In the restaurants of Beijing and Shanghai, patrons are asking where's the beef.
The question is proving a boon for Aussie farmers like Sam Burton-Taylor, who is shipping ever-larger quantities of meat to satisfy the voracious appetite of China's growing middle class.
Australian beef sales to China surged six-fold in three years to a record $917 million in 2015, data from Meat & Livestock Australia show. The volume of beef shipped to China rose more than four times over the same period while the price received for the exports has jumped 37 per cent in the past 12 months.
While earnings from meat, which totalled $15 billion last year, aren't about to eclipse those from iron ore, the export boom signals Australia is successfully transitioning away from mining. Just as a sharp increase in demand from China for iron ore pushed up prices for the metal to a peak in 2011, so now is the Asian behemoth's shift toward consumption pushing up prices for beef.
"As countries get richer, their diets change and they prefer higher quality food products, and I think that's a big part of the beef story," said Paul Bloxham, chief Australia economist at HSBC Holdings. "We think it's still got further scope to pick up. There's still a lot more people to enter the middle-class in China and preferences are shifting quite quickly."
Farmers like Burton-Taylor at his Kenny's Creek property are capitalising on Australia's reputation for high-quality produce at a time of dwindling trust among Chinese citizens in the safety of their own food. Scandals ranging from babies poisoned by tainted milk powder to dead pigs found floating in a river regularly remind Chinese consumers that the produce they eat might not be safe.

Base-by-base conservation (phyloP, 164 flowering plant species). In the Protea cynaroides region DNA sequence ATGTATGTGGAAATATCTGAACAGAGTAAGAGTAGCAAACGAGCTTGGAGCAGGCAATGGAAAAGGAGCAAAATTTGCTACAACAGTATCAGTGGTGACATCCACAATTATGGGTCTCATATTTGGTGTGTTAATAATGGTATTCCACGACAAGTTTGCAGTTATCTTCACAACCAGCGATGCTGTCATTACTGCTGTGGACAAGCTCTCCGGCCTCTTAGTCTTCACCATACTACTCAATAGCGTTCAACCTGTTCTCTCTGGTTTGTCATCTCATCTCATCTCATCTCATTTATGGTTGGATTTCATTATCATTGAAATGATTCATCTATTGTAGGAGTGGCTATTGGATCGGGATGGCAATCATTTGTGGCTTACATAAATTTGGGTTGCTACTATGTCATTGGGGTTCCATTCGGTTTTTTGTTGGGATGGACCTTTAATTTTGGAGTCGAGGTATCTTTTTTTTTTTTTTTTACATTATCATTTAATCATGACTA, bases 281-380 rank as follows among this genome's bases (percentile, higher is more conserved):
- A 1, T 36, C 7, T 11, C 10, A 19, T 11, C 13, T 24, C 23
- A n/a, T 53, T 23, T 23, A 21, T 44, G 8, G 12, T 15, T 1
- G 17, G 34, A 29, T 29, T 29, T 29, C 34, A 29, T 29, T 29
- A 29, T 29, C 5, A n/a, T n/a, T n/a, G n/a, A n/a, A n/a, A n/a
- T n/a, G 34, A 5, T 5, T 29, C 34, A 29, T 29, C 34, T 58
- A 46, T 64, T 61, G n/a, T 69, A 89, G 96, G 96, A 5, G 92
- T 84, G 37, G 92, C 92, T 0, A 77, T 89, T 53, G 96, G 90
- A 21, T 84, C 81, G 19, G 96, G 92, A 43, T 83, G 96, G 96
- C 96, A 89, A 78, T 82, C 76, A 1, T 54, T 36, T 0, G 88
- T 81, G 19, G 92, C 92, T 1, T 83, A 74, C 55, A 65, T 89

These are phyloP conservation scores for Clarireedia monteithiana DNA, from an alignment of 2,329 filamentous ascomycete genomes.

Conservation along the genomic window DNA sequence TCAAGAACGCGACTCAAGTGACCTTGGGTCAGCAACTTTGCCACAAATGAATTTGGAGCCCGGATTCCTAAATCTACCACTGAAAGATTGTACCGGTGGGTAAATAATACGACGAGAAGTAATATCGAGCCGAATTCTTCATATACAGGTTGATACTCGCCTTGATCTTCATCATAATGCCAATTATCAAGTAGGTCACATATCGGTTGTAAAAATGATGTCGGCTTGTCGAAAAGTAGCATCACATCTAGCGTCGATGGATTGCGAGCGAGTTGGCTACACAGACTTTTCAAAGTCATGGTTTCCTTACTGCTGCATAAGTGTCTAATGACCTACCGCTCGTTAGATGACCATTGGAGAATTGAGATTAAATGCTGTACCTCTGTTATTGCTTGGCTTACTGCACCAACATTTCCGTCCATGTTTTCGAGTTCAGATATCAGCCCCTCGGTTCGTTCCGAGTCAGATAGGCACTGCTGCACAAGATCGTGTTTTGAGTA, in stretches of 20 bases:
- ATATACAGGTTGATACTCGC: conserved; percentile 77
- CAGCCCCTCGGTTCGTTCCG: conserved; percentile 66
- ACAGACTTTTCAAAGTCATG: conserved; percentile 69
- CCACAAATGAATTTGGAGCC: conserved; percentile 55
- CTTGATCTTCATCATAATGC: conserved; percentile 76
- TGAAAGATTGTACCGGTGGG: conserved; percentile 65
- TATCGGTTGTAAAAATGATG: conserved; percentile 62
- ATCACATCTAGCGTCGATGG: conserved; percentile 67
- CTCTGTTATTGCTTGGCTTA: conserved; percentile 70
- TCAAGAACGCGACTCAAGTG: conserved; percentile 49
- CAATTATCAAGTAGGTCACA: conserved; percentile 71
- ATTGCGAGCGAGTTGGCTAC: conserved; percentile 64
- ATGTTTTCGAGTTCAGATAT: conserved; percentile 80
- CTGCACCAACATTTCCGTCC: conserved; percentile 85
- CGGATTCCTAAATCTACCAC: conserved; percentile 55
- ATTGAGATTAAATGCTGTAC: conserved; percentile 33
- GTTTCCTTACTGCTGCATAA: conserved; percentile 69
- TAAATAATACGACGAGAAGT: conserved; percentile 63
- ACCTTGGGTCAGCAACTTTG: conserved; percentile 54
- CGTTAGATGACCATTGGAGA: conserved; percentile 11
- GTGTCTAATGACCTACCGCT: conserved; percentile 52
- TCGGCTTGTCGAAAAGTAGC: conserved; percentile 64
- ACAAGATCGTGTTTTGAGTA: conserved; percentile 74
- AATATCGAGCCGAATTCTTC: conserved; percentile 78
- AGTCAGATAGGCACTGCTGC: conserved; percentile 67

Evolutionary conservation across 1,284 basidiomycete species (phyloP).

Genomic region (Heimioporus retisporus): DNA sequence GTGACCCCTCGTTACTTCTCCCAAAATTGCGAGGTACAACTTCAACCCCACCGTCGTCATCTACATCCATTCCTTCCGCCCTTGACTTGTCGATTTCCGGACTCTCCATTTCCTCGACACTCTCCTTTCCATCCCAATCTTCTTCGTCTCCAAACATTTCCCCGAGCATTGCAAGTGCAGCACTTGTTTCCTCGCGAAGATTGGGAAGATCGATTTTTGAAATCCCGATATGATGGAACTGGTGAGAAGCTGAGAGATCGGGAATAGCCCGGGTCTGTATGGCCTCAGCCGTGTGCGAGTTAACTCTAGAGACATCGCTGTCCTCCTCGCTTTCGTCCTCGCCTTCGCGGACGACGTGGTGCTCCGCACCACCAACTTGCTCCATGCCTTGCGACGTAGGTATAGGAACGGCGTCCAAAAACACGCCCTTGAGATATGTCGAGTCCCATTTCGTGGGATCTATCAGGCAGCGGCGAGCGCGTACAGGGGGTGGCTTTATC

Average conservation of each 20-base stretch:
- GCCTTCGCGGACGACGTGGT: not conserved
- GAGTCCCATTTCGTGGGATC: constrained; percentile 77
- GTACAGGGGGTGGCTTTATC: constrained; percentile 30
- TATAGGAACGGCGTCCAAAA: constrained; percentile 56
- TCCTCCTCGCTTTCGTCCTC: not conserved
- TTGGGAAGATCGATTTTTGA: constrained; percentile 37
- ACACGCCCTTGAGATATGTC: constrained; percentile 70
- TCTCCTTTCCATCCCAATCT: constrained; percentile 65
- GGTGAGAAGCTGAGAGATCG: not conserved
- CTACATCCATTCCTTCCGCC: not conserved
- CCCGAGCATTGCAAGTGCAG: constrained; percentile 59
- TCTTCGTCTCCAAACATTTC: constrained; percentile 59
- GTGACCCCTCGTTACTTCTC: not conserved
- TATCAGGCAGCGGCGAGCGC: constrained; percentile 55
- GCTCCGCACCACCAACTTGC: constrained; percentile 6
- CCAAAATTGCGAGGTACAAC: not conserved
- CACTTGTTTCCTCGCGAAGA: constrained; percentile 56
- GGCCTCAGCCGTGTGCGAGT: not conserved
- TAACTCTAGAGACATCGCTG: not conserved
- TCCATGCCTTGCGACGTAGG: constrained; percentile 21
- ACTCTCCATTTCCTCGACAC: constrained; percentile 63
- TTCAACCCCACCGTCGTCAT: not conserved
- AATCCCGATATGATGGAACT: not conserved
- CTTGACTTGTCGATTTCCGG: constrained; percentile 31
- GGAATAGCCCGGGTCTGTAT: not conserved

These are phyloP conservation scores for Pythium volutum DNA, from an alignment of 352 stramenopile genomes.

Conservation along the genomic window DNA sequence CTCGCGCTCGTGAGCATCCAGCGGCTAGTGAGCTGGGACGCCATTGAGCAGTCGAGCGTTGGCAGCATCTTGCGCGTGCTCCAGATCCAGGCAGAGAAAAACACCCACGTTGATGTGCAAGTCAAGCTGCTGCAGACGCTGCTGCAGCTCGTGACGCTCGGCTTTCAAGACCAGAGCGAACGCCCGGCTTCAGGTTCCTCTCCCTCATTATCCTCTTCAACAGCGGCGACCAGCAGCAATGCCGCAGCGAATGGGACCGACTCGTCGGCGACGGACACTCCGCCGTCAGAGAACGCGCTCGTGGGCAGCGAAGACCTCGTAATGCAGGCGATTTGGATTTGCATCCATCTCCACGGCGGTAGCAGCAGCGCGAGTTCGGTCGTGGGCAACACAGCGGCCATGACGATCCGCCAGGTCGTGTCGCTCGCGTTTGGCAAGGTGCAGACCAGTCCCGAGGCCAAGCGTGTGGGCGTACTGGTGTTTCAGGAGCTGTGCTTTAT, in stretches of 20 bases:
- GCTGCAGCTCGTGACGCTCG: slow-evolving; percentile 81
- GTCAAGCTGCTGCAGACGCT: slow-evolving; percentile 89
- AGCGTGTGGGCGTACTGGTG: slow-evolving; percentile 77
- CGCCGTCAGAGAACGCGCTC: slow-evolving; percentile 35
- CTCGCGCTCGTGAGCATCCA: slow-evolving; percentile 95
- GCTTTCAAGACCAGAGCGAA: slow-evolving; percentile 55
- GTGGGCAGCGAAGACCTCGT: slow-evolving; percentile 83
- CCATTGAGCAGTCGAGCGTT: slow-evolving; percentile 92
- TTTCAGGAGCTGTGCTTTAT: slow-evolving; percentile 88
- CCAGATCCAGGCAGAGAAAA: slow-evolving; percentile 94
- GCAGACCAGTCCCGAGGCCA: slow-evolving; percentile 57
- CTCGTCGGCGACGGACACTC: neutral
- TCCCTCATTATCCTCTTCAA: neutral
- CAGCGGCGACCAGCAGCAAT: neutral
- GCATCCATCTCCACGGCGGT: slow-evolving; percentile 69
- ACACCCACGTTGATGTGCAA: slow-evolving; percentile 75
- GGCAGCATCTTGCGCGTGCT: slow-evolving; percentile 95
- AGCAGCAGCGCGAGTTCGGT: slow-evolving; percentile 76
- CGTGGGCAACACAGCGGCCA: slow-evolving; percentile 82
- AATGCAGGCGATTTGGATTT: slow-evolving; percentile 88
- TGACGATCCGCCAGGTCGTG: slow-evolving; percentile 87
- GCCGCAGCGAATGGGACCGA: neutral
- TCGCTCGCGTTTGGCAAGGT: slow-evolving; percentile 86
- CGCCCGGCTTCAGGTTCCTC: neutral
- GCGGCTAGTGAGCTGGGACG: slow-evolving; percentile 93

"The long-term prospects for exports are strong, but we are naturally mindful that beef producers in Brazil have started to compete more aggressively," said Burton-Taylor, who sells meat from his property outside Canberra to restaurants in Beijing and Shanghai. Competing with Brazil to sell commodities to China is nothing new for Australia - the two nations are key suppliers of iron ore as well.
The Chinese are also changing their diet. For centuries China's favoured meat has been pork, partly because backyard pigs not only supplied meat, but were good at turning waste into manure. Until recently, beef - once known as "millionaire's meat" - was very rare.
Australian beef sales to the US also soared last year as drought gripped California and depleted livestock there. In the past three years sales to the US, the biggest buyer of beef from Down Under, have almost tripled to $2.9 billion.
"The US continues to yield a great return for beef producers with the bulk of the product being lean grinding meat, which is often used in hamburgers," said Michael Finucan, general manager international markets at Meat & Livestock Australia. "We are also seeing a substantial pick-up in the sale of high-quality grass fed beef, which is lean and appeals to health conscious consumers."
Burton-Taylor, who was raised on a farm, studied accounting and worked in business before returning to the land, said he visited China more than a dozen times to secure buyers.
The potential for further sales is enormous. China will eat an extra 2.2 million tons of beef a year by 2025, according to Rabobank - enough to make 19 billion quarter-pounders. Some producers in Australia are even loading cattle on Boeing Co 747 cargo planes and flying them to China in order to meet regulations that require imported live animals to be slaughtered close to their point of entry.
While businesses like Burton-Taylor's are a step toward Australia's ambition of becoming a food bowl for Asia, analysts note that meat isn't a substitute for minerals. Iron ore exports earned the country $49 billion in 2015 while coal sales were $38 billion.
"Australia's beef and agricultural exports are unique in terms of the income from the volume and demand as well as the high quality of the produce," said Ben Jarman, an economist at JPMorgan Chase & Co in Sydney. "But while meat exports have been impressive, when taken as part of the overall agriculture category they still only represent about one-third of the value brought in by the likes of iron ore and coal."